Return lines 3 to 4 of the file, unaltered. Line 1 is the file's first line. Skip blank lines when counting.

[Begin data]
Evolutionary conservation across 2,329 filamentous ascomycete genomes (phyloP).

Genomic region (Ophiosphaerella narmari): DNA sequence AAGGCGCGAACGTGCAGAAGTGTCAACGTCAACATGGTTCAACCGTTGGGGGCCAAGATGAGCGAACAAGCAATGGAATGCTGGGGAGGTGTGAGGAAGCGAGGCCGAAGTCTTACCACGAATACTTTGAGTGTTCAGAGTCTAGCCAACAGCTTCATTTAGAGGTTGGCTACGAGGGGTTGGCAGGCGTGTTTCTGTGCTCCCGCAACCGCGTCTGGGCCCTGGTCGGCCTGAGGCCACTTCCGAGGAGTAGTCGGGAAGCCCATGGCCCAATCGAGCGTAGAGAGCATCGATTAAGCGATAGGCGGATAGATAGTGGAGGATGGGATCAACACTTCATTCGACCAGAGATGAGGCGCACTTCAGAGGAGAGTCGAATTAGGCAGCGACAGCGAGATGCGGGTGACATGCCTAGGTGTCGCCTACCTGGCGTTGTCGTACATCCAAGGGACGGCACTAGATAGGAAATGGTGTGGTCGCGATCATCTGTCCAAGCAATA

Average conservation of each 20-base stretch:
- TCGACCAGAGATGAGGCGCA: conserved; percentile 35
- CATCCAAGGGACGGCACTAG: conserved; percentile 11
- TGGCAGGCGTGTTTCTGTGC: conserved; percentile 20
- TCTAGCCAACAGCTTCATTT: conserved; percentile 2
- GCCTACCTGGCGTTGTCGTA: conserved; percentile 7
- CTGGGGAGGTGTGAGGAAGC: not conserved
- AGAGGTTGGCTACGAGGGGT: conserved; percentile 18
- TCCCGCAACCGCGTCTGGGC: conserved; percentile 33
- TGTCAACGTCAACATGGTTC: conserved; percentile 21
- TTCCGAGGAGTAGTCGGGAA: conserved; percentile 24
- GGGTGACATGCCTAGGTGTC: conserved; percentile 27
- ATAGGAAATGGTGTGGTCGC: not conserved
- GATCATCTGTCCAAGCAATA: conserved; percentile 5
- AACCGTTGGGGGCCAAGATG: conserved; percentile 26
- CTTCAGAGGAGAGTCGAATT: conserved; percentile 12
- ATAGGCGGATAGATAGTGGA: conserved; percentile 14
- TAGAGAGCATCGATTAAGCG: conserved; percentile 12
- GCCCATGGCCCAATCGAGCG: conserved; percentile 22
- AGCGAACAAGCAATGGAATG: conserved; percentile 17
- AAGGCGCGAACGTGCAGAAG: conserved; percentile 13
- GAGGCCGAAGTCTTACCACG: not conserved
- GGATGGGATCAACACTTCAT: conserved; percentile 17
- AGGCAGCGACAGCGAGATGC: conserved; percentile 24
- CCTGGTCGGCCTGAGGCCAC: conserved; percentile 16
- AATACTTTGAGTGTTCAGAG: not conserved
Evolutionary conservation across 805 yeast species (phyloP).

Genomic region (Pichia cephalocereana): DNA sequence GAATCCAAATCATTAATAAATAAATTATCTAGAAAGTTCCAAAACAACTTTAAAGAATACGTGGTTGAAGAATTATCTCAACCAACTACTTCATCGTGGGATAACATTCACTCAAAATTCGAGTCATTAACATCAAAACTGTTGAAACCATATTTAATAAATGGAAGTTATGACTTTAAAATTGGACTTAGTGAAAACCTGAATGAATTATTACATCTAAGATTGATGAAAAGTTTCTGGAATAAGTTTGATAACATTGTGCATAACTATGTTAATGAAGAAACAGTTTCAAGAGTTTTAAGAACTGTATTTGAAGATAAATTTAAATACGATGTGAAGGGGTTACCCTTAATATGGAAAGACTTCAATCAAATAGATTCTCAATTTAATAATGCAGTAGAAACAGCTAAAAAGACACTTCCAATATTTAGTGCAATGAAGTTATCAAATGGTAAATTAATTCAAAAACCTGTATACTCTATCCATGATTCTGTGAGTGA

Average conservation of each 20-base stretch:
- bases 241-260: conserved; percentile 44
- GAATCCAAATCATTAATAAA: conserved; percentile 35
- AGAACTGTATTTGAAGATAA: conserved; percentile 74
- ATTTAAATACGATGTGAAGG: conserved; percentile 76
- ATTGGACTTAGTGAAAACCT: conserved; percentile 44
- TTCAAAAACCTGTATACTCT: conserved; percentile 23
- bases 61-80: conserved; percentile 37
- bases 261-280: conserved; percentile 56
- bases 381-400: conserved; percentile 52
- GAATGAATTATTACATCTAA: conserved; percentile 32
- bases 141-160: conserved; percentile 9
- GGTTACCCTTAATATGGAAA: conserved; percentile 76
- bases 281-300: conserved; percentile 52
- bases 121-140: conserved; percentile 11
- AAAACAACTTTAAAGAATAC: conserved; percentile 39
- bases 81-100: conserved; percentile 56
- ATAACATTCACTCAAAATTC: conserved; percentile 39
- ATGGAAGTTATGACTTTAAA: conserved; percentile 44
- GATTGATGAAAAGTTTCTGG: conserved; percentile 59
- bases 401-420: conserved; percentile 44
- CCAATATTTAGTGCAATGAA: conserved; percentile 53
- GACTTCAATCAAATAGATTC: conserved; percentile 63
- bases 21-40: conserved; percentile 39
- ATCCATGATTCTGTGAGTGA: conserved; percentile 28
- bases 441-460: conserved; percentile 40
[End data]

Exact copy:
Average conservation of each 20-base stretch:
- TCGACCAGAGATGAGGCGCA: conserved; percentile 35